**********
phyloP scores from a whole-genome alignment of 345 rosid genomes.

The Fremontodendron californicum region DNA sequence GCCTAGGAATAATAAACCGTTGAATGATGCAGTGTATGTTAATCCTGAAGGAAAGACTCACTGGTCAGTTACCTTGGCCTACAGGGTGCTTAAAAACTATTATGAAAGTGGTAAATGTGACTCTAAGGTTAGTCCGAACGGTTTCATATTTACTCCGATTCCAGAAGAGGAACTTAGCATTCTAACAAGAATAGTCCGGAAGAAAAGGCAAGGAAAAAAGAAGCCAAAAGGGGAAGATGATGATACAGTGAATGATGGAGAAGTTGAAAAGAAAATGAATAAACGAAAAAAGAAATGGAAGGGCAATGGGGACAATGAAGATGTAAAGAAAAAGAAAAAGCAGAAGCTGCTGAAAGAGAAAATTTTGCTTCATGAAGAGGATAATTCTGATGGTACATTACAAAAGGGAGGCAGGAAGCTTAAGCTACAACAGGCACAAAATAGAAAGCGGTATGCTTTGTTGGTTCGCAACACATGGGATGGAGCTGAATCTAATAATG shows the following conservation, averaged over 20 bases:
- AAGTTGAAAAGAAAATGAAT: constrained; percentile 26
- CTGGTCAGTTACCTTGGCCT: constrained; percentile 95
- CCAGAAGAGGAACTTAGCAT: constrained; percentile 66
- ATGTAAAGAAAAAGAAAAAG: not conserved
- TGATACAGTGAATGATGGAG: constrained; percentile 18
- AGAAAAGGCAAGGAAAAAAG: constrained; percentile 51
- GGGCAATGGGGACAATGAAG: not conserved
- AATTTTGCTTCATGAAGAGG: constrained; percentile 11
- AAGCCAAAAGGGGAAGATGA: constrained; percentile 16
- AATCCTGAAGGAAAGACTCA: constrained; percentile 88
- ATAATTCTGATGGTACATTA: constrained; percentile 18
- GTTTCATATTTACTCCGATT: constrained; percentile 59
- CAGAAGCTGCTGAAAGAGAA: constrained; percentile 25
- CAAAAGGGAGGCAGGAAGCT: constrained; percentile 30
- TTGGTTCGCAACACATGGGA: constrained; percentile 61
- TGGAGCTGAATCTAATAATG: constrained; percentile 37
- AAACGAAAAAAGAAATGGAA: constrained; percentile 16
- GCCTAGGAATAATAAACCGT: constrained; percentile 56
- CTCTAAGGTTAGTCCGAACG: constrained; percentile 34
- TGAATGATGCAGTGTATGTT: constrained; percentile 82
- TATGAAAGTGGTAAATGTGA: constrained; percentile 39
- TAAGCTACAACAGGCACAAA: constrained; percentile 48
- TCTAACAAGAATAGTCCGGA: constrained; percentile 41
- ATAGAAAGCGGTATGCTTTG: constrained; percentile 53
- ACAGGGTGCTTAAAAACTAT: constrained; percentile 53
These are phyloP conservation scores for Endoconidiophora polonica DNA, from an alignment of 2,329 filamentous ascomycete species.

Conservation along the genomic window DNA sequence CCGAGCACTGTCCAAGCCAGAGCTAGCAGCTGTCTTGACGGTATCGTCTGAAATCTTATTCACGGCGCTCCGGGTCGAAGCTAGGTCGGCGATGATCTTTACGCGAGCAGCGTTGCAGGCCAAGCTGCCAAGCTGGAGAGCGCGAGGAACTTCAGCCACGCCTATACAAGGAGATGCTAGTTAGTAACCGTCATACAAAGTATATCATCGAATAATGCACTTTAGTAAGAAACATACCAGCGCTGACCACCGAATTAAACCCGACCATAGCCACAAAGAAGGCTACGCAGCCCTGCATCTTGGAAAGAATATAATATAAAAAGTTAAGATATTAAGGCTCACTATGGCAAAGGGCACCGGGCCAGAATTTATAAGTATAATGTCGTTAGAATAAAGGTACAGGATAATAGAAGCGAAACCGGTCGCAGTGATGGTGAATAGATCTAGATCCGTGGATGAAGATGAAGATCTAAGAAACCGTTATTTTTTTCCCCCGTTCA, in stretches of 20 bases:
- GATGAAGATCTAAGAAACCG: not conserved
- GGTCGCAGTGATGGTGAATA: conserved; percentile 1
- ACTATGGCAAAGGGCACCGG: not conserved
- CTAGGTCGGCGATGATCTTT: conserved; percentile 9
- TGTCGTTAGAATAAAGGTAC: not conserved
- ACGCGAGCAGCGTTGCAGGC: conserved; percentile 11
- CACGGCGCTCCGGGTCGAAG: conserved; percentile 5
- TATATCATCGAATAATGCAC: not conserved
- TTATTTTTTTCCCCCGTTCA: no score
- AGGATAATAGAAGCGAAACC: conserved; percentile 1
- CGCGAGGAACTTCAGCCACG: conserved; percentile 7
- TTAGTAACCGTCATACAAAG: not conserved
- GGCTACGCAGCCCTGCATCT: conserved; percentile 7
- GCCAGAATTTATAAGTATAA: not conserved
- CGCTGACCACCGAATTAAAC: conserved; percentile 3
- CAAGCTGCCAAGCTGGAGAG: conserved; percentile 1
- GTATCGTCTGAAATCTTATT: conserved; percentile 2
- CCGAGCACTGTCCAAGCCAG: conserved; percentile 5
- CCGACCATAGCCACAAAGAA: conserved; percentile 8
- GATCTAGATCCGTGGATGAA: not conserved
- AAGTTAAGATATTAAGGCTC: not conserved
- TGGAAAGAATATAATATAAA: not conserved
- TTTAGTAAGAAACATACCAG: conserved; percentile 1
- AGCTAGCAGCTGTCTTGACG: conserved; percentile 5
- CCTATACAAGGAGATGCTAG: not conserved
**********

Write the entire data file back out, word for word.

phyloP scores from a whole-genome alignment of 345 rosid genomes.

The Fremontodendron californicum region DNA sequence GCCTAGGAATAATAAACCGTTGAATGATGCAGTGTATGTTAATCCTGAAGGAAAGACTCACTGGTCAGTTACCTTGGCCTACAGGGTGCTTAAAAACTATTATGAAAGTGGTAAATGTGACTCTAAGGTTAGTCCGAACGGTTTCATATTTACTCCGATTCCAGAAGAGGAACTTAGCATTCTAACAAGAATAGTCCGGAAGAAAAGGCAAGGAAAAAAGAAGCCAAAAGGGGAAGATGATGATACAGTGAATGATGGAGAAGTTGAAAAGAAAATGAATAAACGAAAAAAGAAATGGAAGGGCAATGGGGACAATGAAGATGTAAAGAAAAAGAAAAAGCAGAAGCTGCTGAAAGAGAAAATTTTGCTTCATGAAGAGGATAATTCTGATGGTACATTACAAAAGGGAGGCAGGAAGCTTAAGCTACAACAGGCACAAAATAGAAAGCGGTATGCTTTGTTGGTTCGCAACACATGGGATGGAGCTGAATCTAATAATG shows the following conservation, averaged over 20 bases:
- AAGTTGAAAAGAAAATGAAT: constrained; percentile 26
- CTGGTCAGTTACCTTGGCCT: constrained; percentile 95
- CCAGAAGAGGAACTTAGCAT: constrained; percentile 66
- ATGTAAAGAAAAAGAAAAAG: not conserved
- TGATACAGTGAATGATGGAG: constrained; percentile 18
- AGAAAAGGCAAGGAAAAAAG: constrained; percentile 51
- GGGCAATGGGGACAATGAAG: not conserved
- AATTTTGCTTCATGAAGAGG: constrained; percentile 11
- AAGCCAAAAGGGGAAGATGA: constrained; percentile 16
- AATCCTGAAGGAAAGACTCA: constrained; percentile 88
- ATAATTCTGATGGTACATTA: constrained; percentile 18
- GTTTCATATTTACTCCGATT: constrained; percentile 59
- CAGAAGCTGCTGAAAGAGAA: constrained; percentile 25
- CAAAAGGGAGGCAGGAAGCT: constrained; percentile 30
- TTGGTTCGCAACACATGGGA: constrained; percentile 61
- TGGAGCTGAATCTAATAATG: constrained; percentile 37
- AAACGAAAAAAGAAATGGAA: constrained; percentile 16
- GCCTAGGAATAATAAACCGT: constrained; percentile 56
- CTCTAAGGTTAGTCCGAACG: constrained; percentile 34
- TGAATGATGCAGTGTATGTT: constrained; percentile 82
- TATGAAAGTGGTAAATGTGA: constrained; percentile 39
- TAAGCTACAACAGGCACAAA: constrained; percentile 48
- TCTAACAAGAATAGTCCGGA: constrained; percentile 41
- ATAGAAAGCGGTATGCTTTG: constrained; percentile 53
- ACAGGGTGCTTAAAAACTAT: constrained; percentile 53
These are phyloP conservation scores for Endoconidiophora polonica DNA, from an alignment of 2,329 filamentous ascomycete species.

Conservation along the genomic window DNA sequence CCGAGCACTGTCCAAGCCAGAGCTAGCAGCTGTCTTGACGGTATCGTCTGAAATCTTATTCACGGCGCTCCGGGTCGAAGCTAGGTCGGCGATGATCTTTACGCGAGCAGCGTTGCAGGCCAAGCTGCCAAGCTGGAGAGCGCGAGGAACTTCAGCCACGCCTATACAAGGAGATGCTAGTTAGTAACCGTCATACAAAGTATATCATCGAATAATGCACTTTAGTAAGAAACATACCAGCGCTGACCACCGAATTAAACCCGACCATAGCCACAAAGAAGGCTACGCAGCCCTGCATCTTGGAAAGAATATAATATAAAAAGTTAAGATATTAAGGCTCACTATGGCAAAGGGCACCGGGCCAGAATTTATAAGTATAATGTCGTTAGAATAAAGGTACAGGATAATAGAAGCGAAACCGGTCGCAGTGATGGTGAATAGATCTAGATCCGTGGATGAAGATGAAGATCTAAGAAACCGTTATTTTTTTCCCCCGTTCA, in stretches of 20 bases:
- GATGAAGATCTAAGAAACCG: not conserved
- GGTCGCAGTGATGGTGAATA: conserved; percentile 1
- ACTATGGCAAAGGGCACCGG: not conserved
- CTAGGTCGGCGATGATCTTT: conserved; percentile 9
- TGTCGTTAGAATAAAGGTAC: not conserved
- ACGCGAGCAGCGTTGCAGGC: conserved; percentile 11
- CACGGCGCTCCGGGTCGAAG: conserved; percentile 5
- TATATCATCGAATAATGCAC: not conserved
- TTATTTTTTTCCCCCGTTCA: no score
- AGGATAATAGAAGCGAAACC: conserved; percentile 1
- CGCGAGGAACTTCAGCCACG: conserved; percentile 7
- TTAGTAACCGTCATACAAAG: not conserved
- GGCTACGCAGCCCTGCATCT: conserved; percentile 7
- GCCAGAATTTATAAGTATAA: not conserved
- CGCTGACCACCGAATTAAAC: conserved; percentile 3
- CAAGCTGCCAAGCTGGAGAG: conserved; percentile 1
- GTATCGTCTGAAATCTTATT: conserved; percentile 2
- CCGAGCACTGTCCAAGCCAG: conserved; percentile 5
- CCGACCATAGCCACAAAGAA: conserved; percentile 8
- GATCTAGATCCGTGGATGAA: not conserved
- AAGTTAAGATATTAAGGCTC: not conserved
- TGGAAAGAATATAATATAAA: not conserved
- TTTAGTAAGAAACATACCAG: conserved; percentile 1
- AGCTAGCAGCTGTCTTGACG: conserved; percentile 5
- CCTATACAAGGAGATGCTAG: not conserved